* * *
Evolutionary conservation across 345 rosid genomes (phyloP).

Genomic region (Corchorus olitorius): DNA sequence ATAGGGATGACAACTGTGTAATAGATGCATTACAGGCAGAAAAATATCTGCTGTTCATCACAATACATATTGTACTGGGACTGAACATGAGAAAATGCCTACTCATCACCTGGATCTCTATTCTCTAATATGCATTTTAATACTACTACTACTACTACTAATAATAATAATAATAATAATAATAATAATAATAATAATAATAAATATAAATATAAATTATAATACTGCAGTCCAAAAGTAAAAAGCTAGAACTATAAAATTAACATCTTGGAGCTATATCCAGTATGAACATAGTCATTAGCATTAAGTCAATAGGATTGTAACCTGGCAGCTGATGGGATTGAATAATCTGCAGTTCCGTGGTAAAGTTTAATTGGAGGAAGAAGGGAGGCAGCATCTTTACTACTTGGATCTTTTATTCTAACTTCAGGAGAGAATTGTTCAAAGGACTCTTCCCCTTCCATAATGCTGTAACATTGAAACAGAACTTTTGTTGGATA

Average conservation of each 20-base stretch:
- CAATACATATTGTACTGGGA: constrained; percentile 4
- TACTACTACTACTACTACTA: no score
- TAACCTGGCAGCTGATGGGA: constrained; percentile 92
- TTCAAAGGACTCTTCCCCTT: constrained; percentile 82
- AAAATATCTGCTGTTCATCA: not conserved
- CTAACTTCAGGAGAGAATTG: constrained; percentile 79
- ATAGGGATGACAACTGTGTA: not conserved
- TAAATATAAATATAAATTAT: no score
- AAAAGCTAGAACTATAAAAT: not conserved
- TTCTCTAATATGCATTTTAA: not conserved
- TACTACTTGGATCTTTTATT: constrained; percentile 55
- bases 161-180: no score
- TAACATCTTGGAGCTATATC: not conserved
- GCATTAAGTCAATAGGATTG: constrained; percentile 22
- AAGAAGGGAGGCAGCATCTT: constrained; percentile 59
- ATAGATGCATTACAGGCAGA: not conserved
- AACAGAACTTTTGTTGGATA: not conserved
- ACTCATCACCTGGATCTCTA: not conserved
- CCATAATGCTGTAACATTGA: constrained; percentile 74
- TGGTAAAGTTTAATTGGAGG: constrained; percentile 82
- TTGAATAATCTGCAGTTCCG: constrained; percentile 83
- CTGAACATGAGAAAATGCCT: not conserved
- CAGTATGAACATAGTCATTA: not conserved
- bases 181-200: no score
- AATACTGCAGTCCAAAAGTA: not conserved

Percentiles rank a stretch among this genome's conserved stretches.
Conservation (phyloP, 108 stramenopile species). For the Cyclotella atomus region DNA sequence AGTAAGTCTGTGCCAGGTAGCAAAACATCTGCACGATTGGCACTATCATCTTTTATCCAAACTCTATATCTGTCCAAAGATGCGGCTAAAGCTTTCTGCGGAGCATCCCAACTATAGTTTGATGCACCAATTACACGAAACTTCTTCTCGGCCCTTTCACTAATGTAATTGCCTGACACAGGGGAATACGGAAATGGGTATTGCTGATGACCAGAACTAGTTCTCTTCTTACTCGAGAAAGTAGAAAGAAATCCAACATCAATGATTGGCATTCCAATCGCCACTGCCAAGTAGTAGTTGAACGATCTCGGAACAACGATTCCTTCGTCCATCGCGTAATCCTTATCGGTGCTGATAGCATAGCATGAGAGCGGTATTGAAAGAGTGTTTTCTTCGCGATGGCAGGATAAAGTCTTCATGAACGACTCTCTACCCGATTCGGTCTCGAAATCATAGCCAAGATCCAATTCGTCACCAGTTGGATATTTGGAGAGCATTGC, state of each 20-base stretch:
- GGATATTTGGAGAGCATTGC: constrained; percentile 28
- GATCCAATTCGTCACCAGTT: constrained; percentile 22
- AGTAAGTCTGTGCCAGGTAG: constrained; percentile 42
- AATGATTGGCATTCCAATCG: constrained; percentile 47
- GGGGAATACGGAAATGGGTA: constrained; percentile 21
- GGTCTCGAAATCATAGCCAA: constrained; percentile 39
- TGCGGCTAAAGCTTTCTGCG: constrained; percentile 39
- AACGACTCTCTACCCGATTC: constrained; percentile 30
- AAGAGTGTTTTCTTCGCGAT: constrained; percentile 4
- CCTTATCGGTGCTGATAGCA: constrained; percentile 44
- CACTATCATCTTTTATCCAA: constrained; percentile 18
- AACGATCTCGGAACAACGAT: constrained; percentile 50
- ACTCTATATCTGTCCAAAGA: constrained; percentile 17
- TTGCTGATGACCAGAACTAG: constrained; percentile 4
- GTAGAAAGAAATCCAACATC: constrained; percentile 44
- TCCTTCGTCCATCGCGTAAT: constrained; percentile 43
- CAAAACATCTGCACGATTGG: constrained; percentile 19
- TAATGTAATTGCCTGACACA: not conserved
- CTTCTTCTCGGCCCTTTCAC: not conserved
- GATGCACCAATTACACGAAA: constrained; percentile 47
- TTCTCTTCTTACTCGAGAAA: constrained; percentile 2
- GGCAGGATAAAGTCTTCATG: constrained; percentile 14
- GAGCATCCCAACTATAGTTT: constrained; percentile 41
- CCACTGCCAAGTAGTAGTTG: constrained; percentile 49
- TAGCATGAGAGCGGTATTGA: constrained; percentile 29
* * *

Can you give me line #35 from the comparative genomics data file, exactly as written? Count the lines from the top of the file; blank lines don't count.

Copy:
- GGGGAATACGGAAATGGGTA: constrained; percentile 21